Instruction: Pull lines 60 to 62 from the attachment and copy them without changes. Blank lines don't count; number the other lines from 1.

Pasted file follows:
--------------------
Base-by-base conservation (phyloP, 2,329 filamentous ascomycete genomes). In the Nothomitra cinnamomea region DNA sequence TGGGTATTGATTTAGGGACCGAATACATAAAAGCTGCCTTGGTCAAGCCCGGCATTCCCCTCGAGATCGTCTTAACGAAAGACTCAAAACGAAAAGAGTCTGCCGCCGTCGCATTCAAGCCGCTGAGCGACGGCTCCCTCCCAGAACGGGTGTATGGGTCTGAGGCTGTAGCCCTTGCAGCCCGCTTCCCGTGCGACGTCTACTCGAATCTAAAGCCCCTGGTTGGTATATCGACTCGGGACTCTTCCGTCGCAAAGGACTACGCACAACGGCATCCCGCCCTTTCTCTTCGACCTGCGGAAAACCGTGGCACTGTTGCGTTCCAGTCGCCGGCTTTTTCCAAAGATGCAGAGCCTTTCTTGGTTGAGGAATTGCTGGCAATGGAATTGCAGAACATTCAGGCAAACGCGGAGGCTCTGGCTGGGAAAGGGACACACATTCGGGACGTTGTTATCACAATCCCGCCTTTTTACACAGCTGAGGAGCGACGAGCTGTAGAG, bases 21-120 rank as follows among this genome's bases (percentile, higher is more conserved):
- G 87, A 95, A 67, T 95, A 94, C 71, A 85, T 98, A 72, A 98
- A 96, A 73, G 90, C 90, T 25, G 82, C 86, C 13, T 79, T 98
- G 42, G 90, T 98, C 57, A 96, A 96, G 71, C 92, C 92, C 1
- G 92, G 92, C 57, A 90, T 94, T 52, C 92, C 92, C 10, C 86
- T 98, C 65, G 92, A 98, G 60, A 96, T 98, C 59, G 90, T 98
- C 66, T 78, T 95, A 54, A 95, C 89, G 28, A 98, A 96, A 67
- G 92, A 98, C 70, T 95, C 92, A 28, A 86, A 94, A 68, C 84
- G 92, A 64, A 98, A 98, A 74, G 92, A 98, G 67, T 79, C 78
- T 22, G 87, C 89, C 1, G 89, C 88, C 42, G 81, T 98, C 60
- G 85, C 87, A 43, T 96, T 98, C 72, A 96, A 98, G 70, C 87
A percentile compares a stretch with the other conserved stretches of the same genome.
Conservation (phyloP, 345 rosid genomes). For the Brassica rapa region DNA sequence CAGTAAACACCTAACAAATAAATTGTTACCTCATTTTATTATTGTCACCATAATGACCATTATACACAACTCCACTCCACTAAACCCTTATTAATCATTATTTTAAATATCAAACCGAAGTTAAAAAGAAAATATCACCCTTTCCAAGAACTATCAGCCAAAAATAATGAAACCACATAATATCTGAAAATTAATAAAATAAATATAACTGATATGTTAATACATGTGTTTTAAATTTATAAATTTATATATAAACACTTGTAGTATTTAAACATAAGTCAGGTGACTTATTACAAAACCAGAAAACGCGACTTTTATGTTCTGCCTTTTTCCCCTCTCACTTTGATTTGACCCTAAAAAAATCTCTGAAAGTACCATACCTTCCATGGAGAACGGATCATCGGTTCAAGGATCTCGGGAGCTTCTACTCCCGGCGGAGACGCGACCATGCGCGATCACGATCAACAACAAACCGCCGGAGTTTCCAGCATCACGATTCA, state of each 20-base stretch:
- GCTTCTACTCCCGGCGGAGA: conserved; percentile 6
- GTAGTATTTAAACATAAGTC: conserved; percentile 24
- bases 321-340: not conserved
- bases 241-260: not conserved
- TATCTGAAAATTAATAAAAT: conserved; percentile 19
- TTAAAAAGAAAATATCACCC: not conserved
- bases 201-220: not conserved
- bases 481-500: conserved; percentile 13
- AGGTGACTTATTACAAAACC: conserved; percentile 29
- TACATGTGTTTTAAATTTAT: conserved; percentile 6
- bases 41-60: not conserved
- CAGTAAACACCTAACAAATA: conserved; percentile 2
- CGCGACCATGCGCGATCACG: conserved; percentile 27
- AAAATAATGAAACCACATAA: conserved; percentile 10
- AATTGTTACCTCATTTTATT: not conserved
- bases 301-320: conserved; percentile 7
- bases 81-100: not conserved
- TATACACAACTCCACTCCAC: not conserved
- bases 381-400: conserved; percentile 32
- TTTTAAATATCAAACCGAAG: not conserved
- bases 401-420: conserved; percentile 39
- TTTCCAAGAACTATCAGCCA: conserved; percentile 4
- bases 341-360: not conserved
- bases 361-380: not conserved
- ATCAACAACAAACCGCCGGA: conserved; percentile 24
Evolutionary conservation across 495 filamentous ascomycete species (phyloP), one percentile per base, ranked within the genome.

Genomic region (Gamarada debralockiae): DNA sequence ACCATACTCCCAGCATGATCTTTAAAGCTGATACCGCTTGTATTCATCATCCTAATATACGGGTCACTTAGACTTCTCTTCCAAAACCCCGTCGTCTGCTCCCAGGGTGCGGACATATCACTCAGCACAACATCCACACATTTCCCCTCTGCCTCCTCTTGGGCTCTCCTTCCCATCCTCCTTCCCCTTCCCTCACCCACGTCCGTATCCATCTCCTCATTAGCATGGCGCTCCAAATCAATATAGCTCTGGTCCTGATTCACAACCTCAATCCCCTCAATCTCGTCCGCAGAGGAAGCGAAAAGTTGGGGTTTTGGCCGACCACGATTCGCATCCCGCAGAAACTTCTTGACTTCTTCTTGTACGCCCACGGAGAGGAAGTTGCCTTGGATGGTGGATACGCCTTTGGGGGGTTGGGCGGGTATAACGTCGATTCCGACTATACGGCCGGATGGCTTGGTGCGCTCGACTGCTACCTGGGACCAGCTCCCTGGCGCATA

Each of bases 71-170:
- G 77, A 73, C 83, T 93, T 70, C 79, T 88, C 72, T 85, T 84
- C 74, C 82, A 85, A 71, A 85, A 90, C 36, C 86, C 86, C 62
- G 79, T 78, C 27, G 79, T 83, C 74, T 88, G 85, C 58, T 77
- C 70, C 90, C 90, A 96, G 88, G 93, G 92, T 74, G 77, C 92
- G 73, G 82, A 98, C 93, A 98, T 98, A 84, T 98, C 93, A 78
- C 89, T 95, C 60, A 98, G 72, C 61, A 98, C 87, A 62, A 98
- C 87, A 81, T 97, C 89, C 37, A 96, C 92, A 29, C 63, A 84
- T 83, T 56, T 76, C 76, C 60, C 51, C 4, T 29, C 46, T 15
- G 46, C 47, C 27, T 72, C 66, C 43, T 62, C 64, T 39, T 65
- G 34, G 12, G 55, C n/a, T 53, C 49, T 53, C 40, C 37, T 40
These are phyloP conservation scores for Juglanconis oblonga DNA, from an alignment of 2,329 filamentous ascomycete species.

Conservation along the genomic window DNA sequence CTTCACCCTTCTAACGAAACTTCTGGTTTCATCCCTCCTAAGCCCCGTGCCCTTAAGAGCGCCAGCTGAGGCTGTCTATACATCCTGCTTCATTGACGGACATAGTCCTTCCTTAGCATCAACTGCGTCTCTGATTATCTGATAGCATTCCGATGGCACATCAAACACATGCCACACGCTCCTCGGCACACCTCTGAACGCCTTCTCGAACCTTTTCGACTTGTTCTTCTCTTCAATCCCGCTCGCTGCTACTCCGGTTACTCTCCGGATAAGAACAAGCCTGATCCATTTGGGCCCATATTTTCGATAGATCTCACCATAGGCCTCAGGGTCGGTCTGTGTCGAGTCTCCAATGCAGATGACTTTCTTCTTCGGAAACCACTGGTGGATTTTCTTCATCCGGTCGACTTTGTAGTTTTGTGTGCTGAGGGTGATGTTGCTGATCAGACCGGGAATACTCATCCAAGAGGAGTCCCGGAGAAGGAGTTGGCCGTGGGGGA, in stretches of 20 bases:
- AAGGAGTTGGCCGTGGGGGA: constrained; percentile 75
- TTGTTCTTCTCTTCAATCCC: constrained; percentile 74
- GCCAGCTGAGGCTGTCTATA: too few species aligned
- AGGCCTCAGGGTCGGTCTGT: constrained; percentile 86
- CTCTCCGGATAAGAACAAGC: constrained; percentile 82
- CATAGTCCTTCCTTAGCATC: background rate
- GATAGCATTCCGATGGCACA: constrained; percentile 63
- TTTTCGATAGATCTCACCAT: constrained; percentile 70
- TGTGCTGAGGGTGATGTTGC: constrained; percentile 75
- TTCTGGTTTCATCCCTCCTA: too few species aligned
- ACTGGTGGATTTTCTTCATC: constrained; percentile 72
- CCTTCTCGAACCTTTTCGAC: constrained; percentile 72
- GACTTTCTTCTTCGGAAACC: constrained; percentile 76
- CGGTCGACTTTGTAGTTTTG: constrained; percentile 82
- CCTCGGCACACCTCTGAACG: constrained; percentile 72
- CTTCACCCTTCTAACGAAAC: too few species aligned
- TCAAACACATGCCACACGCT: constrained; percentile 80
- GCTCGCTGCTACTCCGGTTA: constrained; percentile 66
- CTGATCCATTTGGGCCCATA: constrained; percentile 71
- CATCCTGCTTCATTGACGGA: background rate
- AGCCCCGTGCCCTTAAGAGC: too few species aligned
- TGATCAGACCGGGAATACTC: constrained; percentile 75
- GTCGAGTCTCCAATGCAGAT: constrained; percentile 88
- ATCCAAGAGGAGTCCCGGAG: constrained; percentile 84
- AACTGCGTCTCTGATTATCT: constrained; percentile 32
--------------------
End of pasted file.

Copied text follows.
- GATAGCATTCCGATGGCACA: constrained; percentile 63
- TTTTCGATAGATCTCACCAT: constrained; percentile 70
- TGTGCTGAGGGTGATGTTGC: constrained; percentile 75